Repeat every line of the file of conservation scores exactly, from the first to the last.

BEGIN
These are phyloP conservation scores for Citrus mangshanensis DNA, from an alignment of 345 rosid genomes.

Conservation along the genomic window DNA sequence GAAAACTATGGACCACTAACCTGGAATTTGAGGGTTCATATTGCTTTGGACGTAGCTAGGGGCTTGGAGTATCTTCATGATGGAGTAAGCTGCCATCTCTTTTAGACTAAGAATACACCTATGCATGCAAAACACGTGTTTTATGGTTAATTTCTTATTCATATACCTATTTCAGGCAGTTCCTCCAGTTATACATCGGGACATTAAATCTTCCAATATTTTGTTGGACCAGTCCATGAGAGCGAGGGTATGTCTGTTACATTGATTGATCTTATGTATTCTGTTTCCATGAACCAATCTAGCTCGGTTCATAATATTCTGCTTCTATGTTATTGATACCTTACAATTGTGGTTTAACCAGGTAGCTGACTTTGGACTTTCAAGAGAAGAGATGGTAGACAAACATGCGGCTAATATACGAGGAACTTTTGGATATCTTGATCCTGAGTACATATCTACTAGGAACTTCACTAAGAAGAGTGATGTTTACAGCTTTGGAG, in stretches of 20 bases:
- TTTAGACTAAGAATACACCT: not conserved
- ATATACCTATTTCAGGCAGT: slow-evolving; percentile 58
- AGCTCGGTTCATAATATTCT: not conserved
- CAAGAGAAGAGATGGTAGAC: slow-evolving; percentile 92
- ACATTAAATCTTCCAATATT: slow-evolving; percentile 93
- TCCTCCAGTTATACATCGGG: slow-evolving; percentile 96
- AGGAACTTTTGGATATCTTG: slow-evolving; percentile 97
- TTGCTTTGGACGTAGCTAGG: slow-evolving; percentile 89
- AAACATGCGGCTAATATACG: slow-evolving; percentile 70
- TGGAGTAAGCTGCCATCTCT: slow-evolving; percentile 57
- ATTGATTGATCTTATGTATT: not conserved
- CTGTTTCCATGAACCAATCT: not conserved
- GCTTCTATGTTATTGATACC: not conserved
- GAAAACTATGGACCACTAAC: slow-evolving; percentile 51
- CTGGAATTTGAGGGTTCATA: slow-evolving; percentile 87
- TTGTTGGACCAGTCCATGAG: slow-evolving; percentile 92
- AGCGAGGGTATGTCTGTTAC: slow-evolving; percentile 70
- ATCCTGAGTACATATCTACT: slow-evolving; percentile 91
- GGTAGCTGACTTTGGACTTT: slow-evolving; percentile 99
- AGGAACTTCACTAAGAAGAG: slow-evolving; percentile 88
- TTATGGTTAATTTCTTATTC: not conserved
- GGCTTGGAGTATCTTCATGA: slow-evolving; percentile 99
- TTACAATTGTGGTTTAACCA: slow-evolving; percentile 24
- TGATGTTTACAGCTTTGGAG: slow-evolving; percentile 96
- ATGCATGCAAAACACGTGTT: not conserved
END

These are phyloP conservation scores for Citrus mangshanensis DNA, from an alignment of 345 rosid genomes.

Conservation along the genomic window DNA sequence GAAAACTATGGACCACTAACCTGGAATTTGAGGGTTCATATTGCTTTGGACGTAGCTAGGGGCTTGGAGTATCTTCATGATGGAGTAAGCTGCCATCTCTTTTAGACTAAGAATACACCTATGCATGCAAAACACGTGTTTTATGGTTAATTTCTTATTCATATACCTATTTCAGGCAGTTCCTCCAGTTATACATCGGGACATTAAATCTTCCAATATTTTGTTGGACCAGTCCATGAGAGCGAGGGTATGTCTGTTACATTGATTGATCTTATGTATTCTGTTTCCATGAACCAATCTAGCTCGGTTCATAATATTCTGCTTCTATGTTATTGATACCTTACAATTGTGGTTTAACCAGGTAGCTGACTTTGGACTTTCAAGAGAAGAGATGGTAGACAAACATGCGGCTAATATACGAGGAACTTTTGGATATCTTGATCCTGAGTACATATCTACTAGGAACTTCACTAAGAAGAGTGATGTTTACAGCTTTGGAG, in stretches of 20 bases:
- TTTAGACTAAGAATACACCT: not conserved
- ATATACCTATTTCAGGCAGT: slow-evolving; percentile 58
- AGCTCGGTTCATAATATTCT: not conserved
- CAAGAGAAGAGATGGTAGAC: slow-evolving; percentile 92
- ACATTAAATCTTCCAATATT: slow-evolving; percentile 93
- TCCTCCAGTTATACATCGGG: slow-evolving; percentile 96
- AGGAACTTTTGGATATCTTG: slow-evolving; percentile 97
- TTGCTTTGGACGTAGCTAGG: slow-evolving; percentile 89
- AAACATGCGGCTAATATACG: slow-evolving; percentile 70
- TGGAGTAAGCTGCCATCTCT: slow-evolving; percentile 57
- ATTGATTGATCTTATGTATT: not conserved
- CTGTTTCCATGAACCAATCT: not conserved
- GCTTCTATGTTATTGATACC: not conserved
- GAAAACTATGGACCACTAAC: slow-evolving; percentile 51
- CTGGAATTTGAGGGTTCATA: slow-evolving; percentile 87
- TTGTTGGACCAGTCCATGAG: slow-evolving; percentile 92
- AGCGAGGGTATGTCTGTTAC: slow-evolving; percentile 70
- ATCCTGAGTACATATCTACT: slow-evolving; percentile 91
- GGTAGCTGACTTTGGACTTT: slow-evolving; percentile 99
- AGGAACTTCACTAAGAAGAG: slow-evolving; percentile 88
- TTATGGTTAATTTCTTATTC: not conserved
- GGCTTGGAGTATCTTCATGA: slow-evolving; percentile 99
- TTACAATTGTGGTTTAACCA: slow-evolving; percentile 24
- TGATGTTTACAGCTTTGGAG: slow-evolving; percentile 96
- ATGCATGCAAAACACGTGTT: not conserved